birth plan for first time moms
Babies, Pregnancy & Birth

Birth Plans For First Time Moms | + Free Birth Plan Checklist

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Apart from preparing everything for a baby’s arrival and packing to a hospital, you should consider how exactly you would like to give birth to your child. This is why you need a birth planner, or birth plan checklist. Sounds odd, what is there to consider? In fact, there are plenty of things that you can plan ahead to make your labour much easier and let other people worry about the whole process. Birth plans for first time moms are especially helpful.

Let us introduce some of the most important birth plan ideas, and show you how to write a birth plan. Some countries do not have a birth plan template, they invite you to make one. In this case, it would be very helpful for you to download our free birth plan checklist. You can print it out and then write your preferences.

Why do you need a birth plan?

Birth plan for first time moms and in general will help your doctor or midwife to understand your preferences and prepare everything you asked for in advance, so you could have a very smooth delivery. It will also help your doctor learn some of your concerns or issues that may arise during the labour. Regardless of you being awake, the birth plan will speak for you immediately.

How to make a birth plan

Here is the list of things to include in birth plans for first time moms. Please, download the birth plan checklist to see a detailed list of options and choose your preference.

  • The place you would like to give birth at. It could be a hospital, your home, or birth center.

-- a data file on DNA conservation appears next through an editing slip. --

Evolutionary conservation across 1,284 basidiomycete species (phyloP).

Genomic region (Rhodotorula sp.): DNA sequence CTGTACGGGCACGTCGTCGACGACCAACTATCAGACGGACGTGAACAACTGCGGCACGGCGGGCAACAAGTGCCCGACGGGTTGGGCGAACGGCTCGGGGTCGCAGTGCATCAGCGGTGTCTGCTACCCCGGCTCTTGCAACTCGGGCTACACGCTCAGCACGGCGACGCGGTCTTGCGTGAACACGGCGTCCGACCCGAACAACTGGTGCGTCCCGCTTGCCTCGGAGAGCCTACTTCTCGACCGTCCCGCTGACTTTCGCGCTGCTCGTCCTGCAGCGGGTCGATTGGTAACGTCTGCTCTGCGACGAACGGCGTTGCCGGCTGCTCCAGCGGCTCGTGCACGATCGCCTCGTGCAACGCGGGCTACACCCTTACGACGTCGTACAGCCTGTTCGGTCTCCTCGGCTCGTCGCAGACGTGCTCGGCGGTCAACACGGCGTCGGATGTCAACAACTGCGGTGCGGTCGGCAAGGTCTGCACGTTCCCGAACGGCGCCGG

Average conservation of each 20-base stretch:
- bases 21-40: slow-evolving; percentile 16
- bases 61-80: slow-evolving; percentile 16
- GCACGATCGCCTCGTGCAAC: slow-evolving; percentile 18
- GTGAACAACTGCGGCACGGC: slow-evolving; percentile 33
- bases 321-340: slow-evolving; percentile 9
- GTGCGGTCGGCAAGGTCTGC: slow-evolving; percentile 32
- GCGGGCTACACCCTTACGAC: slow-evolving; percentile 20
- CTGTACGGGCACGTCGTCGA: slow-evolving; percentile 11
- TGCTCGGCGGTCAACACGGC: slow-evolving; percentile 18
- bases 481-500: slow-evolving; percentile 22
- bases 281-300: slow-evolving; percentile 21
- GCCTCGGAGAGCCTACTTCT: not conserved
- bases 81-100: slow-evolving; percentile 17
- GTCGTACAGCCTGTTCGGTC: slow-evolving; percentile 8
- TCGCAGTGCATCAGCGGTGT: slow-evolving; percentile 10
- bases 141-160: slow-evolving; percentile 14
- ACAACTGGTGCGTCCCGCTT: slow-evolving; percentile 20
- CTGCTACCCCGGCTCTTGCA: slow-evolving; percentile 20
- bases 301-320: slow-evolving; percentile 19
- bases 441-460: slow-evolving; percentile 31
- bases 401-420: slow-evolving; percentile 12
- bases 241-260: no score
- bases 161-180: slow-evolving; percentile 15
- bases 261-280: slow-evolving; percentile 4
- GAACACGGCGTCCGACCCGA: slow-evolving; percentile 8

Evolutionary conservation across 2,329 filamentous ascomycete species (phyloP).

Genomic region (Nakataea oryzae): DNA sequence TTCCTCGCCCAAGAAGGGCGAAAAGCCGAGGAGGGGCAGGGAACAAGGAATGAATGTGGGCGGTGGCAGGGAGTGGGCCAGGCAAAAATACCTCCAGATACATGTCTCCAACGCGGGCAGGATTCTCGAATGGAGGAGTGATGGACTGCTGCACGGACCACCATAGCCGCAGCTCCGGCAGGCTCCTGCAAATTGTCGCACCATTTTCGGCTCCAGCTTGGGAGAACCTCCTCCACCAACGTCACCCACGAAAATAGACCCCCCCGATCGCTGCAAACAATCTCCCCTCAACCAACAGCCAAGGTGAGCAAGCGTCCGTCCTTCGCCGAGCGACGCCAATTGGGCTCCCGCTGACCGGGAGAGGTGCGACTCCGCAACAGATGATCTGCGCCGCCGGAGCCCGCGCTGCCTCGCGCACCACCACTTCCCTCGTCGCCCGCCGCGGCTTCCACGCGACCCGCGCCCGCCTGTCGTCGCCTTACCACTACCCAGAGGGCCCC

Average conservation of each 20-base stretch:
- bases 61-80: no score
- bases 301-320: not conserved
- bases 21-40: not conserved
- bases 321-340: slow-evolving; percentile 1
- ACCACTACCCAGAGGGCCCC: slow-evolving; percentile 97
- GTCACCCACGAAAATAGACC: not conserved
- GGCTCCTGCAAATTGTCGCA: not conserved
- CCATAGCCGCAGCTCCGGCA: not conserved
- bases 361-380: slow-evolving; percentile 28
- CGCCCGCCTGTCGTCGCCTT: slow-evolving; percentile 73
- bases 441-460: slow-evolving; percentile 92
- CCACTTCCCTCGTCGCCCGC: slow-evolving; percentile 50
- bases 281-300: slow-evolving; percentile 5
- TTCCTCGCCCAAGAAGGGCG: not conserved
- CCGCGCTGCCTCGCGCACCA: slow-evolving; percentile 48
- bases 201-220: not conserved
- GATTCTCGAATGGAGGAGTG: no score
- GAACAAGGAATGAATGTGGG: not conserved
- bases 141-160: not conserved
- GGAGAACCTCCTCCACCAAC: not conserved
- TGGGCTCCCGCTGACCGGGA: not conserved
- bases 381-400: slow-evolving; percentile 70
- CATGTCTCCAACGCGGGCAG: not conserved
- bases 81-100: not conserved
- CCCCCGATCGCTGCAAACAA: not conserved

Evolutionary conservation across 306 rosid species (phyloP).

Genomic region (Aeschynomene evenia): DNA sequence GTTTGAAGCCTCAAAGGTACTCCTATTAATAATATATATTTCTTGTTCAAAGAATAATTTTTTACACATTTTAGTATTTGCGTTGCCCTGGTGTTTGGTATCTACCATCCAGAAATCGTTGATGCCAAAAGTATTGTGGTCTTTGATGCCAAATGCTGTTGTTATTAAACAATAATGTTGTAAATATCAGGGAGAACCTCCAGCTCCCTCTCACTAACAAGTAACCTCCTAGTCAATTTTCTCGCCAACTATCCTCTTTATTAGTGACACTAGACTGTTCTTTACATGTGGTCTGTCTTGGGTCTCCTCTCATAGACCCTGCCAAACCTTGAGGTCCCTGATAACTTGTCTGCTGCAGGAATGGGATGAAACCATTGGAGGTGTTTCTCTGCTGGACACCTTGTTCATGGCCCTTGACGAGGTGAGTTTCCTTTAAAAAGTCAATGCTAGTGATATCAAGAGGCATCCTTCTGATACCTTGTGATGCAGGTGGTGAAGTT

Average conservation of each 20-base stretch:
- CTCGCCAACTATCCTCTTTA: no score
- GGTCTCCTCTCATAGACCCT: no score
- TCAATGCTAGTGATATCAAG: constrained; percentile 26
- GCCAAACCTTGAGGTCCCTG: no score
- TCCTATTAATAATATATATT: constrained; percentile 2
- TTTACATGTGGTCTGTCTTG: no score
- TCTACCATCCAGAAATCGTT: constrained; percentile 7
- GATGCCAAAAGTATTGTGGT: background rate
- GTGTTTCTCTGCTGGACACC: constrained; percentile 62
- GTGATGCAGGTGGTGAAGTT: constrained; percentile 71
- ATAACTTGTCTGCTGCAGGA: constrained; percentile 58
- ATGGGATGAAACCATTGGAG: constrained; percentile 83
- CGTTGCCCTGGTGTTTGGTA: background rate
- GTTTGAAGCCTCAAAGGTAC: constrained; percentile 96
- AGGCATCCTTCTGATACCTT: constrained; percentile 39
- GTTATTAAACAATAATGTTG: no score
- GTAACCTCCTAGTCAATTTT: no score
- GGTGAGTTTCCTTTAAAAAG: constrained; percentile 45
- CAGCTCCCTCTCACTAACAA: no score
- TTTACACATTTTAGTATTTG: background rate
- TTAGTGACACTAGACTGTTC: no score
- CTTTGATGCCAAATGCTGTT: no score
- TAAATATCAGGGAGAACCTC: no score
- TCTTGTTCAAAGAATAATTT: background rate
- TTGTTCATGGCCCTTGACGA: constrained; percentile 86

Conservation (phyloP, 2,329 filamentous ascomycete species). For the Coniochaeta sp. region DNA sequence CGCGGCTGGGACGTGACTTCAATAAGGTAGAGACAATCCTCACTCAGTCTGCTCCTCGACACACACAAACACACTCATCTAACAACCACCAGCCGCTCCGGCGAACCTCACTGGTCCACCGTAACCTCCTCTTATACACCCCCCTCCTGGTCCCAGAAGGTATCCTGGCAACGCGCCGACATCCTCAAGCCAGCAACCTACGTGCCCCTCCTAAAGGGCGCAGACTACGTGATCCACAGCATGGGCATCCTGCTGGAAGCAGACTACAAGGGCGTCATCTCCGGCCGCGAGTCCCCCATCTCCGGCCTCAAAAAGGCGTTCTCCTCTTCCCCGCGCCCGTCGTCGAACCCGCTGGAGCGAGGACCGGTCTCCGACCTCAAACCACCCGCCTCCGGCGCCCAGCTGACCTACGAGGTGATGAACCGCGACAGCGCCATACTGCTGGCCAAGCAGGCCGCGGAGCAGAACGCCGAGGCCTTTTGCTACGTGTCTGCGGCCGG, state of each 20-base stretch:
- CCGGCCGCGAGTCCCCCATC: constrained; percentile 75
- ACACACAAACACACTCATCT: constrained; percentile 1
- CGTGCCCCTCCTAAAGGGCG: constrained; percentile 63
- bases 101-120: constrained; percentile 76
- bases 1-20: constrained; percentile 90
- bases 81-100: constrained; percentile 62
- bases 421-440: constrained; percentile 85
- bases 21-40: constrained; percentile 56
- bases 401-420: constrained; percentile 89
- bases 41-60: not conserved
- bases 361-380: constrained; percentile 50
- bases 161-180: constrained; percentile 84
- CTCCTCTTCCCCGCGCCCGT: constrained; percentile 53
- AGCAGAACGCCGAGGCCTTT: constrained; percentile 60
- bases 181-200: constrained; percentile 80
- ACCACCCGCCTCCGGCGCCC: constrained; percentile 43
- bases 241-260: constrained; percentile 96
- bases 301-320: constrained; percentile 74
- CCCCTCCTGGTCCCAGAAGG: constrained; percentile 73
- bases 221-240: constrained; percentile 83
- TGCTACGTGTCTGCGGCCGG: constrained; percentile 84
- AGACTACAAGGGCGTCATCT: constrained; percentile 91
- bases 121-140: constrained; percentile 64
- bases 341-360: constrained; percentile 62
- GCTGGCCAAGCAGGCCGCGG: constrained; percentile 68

• A person, your companion, you would like to share this special moment with. It should be the one you trust, the one who helps you to go through the whole process and be your support at all times.
  • A permission for your companion to present during a forceps or vacuum delivery.
  • A permission for your companion to present during a caesarean section.

No matter whether your partner or companion wishes to be there with you, they should know about possible risks and be asked if they can handle certain things. It is highly recommended for both of you to discuss the details with the doctor/ midwife, ask all necessary questions and set your expectations.

  • Birthing equipment you would like to be available during labour. Each place is different, you should ask your doctor what is available at the specific hospital and what equipment you may bring with you, such as a TENS machine unit. In general, birthing equipment is wall bars, mats, beanbags, a fit ball and/or delivery stool, etc.



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  • Special facilities. You should ask if your hospital has special facilities, such as a birthing pool. This is if you decide to have a water birth, which is definitely a worthwhile option to consider. Enquire whether your hospital offers LDRP rooms, t.i. labour – delivery – recovery – postnatal rooms.
  • Decide how you would like your baby’s heartbeat monitored.